"They have been really nice and easy to talk to," Holmes said. "It seems they are very interested in getting out into the community and finding out about people."
Friday, February 11, 2005
Actors' biographical backgrounds impressive
Actors' biographical backgrounds impressive
Last Updated: Thursday, February 10th, 2005 12:43:25 AM
The participants in the Untitled Niki Caro Project press conference included cast members Charlize Theron, Woody Harrelson, Rusty Schwimmer, Michelle Monaghan and Jillian Armenante, director Niki Caro and executive producer Doug Claybourne.
Niki Caro (Director):
• Native of New Zealand.
• She and “Whale Rider’’ have won or been nominated for more than 50 international awards.
• Next film will be an adaptation of “The Vintners Luck,’’ to be shot in New Zealand and France in 2006.
Doug Claybourne (Executive Producer):
• Served in the Marine Corps in Vietnam.
• While in film school he offered to work for free on a film — it was “Apocalypse Now.’’
• He joined the Francis Ford Coppola unit in the Philippines as a production assistant wrangling helicopters.
• Worked with “The Escape Artist,’’ “The Black Stallion,’’ “Rumble Fish,’’ “Peggy Sue Got Married.’’
• In 1998 completed work on 21st feature film, “The Mask of Zorro,’’ which was nominated for two Golden Globes.
• Runs a production company, writes poetry and paints watercolors.
• Native of South Africa who came to the United States as a ballerina.
• Has played a Savannah socialite, a working class New Yorker and the infamous serial killer in “Monster,’’ for which she earned an Oscar.
• In 1997 appeared in the Warner Bros. thriller “Devil’s Advocate,’’ with Al Pacino and Keanu Reeves.
• Her work attracted the attention of Tom Hanks, who has her in his directorial debut “That Thing You Do.’’
• Went on to star in Woody Allen’s “Celebrity’’ and then “Mighty Joe Young.’’
• In 2000 starred in Robert Redford’s “The Legend of Bagger Vance,’’ “Men of Honor’’ with Robert DeNiro and “The Yards,’’ which co-starred Faye Dunaway and James Caan.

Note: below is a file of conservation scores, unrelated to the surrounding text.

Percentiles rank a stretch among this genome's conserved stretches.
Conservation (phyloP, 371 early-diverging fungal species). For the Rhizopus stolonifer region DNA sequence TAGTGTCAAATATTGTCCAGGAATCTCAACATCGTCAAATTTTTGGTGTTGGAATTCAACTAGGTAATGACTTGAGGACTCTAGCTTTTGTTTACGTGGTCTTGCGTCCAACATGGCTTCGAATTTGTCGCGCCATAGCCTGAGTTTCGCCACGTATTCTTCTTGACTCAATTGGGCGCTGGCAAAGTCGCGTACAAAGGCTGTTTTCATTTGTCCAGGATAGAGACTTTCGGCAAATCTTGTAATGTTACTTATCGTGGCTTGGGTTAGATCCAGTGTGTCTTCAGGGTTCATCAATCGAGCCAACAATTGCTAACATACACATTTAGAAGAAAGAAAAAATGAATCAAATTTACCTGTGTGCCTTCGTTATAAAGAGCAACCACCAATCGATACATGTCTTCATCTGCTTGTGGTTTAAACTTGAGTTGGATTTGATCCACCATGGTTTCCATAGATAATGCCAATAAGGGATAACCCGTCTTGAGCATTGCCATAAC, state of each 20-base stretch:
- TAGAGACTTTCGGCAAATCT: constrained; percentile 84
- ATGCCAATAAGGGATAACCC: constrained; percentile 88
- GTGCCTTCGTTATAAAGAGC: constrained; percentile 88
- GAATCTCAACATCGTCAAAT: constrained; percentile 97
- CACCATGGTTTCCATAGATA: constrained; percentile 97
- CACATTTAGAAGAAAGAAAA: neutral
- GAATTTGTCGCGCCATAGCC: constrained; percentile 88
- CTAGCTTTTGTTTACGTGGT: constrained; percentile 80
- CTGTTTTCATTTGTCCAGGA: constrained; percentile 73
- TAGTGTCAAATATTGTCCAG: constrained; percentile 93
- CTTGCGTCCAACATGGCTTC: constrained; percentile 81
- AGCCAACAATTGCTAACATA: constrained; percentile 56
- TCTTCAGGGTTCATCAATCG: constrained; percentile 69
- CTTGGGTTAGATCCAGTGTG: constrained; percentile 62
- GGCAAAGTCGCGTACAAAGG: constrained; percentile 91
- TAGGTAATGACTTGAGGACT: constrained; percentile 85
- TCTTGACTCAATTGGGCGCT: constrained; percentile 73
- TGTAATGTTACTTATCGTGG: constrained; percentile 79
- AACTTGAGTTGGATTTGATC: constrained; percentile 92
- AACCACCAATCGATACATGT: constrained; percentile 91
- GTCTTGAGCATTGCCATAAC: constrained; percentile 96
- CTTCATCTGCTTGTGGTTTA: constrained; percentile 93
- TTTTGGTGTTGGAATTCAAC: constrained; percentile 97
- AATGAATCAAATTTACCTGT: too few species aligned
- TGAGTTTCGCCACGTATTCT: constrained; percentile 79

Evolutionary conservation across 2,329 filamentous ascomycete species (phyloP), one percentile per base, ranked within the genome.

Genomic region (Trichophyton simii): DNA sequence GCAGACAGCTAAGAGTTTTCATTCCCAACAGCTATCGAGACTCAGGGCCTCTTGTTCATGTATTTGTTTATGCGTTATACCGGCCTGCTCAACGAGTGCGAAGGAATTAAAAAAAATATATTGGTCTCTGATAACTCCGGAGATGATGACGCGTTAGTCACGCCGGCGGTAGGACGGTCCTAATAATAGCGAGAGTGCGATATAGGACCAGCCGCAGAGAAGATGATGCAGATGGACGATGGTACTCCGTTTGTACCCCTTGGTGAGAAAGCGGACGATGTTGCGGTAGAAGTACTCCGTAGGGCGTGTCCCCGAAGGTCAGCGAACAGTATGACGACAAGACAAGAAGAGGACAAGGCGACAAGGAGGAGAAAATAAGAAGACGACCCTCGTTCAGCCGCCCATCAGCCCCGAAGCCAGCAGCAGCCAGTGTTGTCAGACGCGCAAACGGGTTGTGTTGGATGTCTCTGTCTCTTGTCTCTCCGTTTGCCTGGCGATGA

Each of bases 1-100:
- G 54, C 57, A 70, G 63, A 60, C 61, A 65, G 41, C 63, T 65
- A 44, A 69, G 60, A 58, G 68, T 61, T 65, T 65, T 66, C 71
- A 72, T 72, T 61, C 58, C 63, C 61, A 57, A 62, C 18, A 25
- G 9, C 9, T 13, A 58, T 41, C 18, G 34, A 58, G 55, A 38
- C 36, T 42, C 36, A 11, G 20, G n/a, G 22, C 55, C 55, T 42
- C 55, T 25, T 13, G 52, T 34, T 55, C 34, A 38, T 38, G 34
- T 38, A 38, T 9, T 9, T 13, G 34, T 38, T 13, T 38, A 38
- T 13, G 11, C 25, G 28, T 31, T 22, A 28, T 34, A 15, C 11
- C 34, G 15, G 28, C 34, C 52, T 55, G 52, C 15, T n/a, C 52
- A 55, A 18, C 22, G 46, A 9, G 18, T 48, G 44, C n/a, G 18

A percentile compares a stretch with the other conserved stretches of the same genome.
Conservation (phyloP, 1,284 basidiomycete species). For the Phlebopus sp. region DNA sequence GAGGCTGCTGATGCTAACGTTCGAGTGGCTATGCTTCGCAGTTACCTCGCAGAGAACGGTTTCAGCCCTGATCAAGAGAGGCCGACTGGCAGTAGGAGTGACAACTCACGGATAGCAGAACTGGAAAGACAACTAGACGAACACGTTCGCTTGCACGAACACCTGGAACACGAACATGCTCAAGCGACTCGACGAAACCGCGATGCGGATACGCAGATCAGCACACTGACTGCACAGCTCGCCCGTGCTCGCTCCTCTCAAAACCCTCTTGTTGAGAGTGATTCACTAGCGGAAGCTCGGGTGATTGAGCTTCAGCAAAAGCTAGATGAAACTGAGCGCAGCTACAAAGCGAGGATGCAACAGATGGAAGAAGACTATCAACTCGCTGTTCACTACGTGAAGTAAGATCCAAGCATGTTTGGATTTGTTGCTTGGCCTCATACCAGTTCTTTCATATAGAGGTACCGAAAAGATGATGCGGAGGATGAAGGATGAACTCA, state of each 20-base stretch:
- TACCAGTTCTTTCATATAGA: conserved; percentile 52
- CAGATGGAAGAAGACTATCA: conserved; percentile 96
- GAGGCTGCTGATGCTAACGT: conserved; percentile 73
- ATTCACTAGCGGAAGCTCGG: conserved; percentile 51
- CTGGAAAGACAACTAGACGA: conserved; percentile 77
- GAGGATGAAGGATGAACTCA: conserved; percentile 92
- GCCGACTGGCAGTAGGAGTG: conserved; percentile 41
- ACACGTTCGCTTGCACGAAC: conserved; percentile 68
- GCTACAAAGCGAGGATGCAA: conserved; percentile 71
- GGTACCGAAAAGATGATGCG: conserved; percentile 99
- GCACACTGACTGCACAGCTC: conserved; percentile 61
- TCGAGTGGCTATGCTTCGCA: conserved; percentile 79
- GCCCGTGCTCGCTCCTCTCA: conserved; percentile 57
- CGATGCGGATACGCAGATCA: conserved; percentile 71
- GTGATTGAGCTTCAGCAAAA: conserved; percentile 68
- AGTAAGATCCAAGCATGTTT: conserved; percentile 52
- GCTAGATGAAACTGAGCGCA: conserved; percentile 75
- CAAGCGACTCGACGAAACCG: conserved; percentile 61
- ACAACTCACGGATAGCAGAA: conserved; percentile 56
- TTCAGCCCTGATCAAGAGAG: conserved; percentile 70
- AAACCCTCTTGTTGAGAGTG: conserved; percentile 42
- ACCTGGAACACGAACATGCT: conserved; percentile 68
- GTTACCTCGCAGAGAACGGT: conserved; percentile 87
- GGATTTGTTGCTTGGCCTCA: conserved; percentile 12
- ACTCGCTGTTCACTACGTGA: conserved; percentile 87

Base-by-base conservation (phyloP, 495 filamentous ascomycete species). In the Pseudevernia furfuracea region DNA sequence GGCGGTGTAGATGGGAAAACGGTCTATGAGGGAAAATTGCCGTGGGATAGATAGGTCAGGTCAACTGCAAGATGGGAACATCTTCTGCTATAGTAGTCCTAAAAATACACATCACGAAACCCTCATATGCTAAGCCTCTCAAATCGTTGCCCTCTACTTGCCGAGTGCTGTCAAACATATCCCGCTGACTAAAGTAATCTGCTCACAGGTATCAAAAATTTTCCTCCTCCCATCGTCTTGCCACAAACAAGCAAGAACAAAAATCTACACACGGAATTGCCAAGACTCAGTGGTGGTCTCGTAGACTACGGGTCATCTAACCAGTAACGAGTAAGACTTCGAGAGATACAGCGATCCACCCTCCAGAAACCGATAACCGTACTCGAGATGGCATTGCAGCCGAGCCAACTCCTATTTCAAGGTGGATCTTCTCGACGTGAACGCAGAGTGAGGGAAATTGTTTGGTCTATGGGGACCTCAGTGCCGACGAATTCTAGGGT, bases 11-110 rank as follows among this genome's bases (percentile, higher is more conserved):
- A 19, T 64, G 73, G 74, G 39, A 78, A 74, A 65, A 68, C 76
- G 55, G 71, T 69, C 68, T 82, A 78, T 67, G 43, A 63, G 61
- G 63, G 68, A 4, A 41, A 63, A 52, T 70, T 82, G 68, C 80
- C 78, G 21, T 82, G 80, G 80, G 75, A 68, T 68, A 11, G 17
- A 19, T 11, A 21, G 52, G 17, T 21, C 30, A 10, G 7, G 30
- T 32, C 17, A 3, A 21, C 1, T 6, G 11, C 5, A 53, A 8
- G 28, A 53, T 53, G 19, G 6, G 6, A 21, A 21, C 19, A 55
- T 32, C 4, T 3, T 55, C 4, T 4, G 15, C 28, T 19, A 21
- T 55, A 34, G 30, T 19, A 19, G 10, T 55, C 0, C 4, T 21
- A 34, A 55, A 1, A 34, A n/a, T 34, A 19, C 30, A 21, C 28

• Following “Monster’’ starred in “Head in the Clouds’’ and then in HBO’s “The Life and Death of Peter Sellers.’’
• Received Academy Award and other nominations as best actor for his portray of the controversial magazine publisher in “The People vs. Larry Flunt.’’
• Most recently seen in “After the Sunset’’ with Pierce Brosnan and Salma Hayek.
• Upcoming films include “The Big White’’ with Robin Williams and Holly Hunter and “A Scanner Darkly.’’
• Past films include “Wag the Dog,’’ “White Men Can’t Jump’’ and “Natural Born Killer.’’
• A committed environmentalist, he has made a road documentary about a bicycle journey down the Pacific Coast Highway,
• Starred as bartender Woody Boyd in “Cheers,’’ the long-running hit comedy, for which he won an Emmy in 1988.
• Had recurring guest role in the NBC series “Will & Grace.’’
• Made movie debut in “Perfume.’’ and played Richard Gere’s secretary in “Unfaithful.’’
• Will next be seen in Warner Bros. supernatural thriller “Constantine.’’
• First gained attention in “Young Americans’’ and her most recent television appearance was on Fox’s “Boston Public’’ as young teacher Kimberly Woods.
• Took theater roots to feature films including the upcoming “The Hawk is Dying’’ and critically acclaimed “A Little Princess.’’
• Television credits include recurring roles in “The Guardian,’’ “Ladies Man,’’ “Six Feet Under,’’ “Boston Legal,’’ “CSI,’’ “The X-Files’’ and “ER.’’
• Has appeared in such television films as “The Man Who Captured Eichmann.’’
• Has appeared in such films as “Frankie and Johnny Are Married’’ and “The Wright Brothers.’’
• Plays Donna on the CBS drama “Judging Amy.’’
• Has made guest appearances on “Six Feet Under,’’ “The West Wing’’ and “Northern Exposure.’’
Thursday, February 03, 2005
Tuesday, February 01, 2005
Michelle Monaghan in new WB movie with Woody Harrelson, Charlize Theron
Los Angeles, Feb. 1 (Reuters): Woody Harrelson, Michelle Monaghan, Sean Bean and Richard Jenkins are joining Charlize Theron in a fact-based movie about sexual harassment at a mining company.
New Zealand director Niki Caro (Whale Rider) will start shooting the untitled Warner Bros. project — previously known as Class Action — later this month in New Mexico and Minnesota.
Theron plays a single mom who rallies her female co-workers to rise above unfair treatment at a local mining company. Harrelson will play Theron’s lawyer, while Bean will play the boyfriend of a mineworker. Monaghan will play a mineworker, while Jenkins will play Theron’s father. Frances McDormand, Sissy Spacek and Jeremy Renner are among the cast.
The movie is inspired by the book Class Action: The Story of Lois Jenson and the Landmark Case That Changed Sexual Harassment Law by Clara Bingham and Laura Leedy Gansler.